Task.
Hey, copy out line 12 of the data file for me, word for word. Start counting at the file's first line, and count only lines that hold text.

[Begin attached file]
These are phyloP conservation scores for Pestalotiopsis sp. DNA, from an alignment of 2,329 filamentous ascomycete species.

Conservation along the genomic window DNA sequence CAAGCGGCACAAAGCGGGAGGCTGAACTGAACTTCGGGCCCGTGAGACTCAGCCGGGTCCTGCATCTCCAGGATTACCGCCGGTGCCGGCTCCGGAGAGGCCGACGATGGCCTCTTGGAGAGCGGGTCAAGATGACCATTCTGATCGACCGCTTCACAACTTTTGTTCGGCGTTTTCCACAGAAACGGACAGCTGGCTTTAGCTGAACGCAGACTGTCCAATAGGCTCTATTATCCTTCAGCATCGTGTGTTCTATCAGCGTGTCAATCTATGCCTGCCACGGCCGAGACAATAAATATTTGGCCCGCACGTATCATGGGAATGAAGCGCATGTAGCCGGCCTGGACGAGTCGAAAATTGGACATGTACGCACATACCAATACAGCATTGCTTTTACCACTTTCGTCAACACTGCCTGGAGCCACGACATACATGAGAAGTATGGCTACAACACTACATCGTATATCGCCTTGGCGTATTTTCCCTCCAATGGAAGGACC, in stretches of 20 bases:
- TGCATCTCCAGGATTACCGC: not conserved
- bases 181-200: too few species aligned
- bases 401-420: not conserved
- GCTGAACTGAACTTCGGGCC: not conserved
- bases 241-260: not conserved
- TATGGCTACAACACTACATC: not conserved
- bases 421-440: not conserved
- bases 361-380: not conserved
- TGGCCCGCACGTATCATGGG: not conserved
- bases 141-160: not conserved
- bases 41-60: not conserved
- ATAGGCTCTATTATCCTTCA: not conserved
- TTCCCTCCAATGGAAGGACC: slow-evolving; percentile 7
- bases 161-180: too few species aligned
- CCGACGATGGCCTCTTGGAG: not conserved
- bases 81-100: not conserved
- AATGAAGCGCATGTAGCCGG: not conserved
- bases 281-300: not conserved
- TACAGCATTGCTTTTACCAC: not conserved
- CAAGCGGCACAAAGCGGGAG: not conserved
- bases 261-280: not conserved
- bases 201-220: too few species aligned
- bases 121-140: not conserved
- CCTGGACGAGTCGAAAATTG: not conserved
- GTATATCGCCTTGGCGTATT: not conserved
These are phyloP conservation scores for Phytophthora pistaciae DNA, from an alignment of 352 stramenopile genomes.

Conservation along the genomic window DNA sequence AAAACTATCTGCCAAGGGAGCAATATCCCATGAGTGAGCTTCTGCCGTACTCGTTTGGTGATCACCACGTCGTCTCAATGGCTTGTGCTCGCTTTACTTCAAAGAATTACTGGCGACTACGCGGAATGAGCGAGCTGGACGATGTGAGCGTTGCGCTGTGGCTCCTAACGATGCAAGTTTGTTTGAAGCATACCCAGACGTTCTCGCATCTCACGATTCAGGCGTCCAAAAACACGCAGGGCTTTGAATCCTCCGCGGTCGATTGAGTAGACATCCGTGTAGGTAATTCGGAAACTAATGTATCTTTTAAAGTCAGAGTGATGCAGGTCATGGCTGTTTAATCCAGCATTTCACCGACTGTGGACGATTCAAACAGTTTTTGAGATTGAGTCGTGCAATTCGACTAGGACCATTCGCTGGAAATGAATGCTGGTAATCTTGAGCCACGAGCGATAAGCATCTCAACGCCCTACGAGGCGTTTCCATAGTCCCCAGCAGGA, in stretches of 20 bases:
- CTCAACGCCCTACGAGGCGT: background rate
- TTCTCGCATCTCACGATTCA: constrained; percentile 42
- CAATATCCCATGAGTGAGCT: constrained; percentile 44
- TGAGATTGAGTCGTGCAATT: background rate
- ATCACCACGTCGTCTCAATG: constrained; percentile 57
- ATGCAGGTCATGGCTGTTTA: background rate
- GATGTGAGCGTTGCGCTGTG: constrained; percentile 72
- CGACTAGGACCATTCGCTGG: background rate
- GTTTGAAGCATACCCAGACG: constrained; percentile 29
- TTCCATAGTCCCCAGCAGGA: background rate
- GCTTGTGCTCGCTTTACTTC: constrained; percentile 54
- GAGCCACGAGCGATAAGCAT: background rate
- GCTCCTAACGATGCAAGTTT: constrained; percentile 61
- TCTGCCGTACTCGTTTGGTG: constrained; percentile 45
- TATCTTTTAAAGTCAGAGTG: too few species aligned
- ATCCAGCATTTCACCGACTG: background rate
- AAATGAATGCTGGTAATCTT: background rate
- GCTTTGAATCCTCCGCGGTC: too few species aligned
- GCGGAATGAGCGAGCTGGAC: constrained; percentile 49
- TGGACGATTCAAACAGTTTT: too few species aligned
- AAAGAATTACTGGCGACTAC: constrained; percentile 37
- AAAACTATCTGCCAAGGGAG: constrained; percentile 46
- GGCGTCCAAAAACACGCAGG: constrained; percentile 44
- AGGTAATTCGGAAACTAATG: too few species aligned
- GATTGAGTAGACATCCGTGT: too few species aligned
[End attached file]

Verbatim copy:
- bases 141-160: not conserved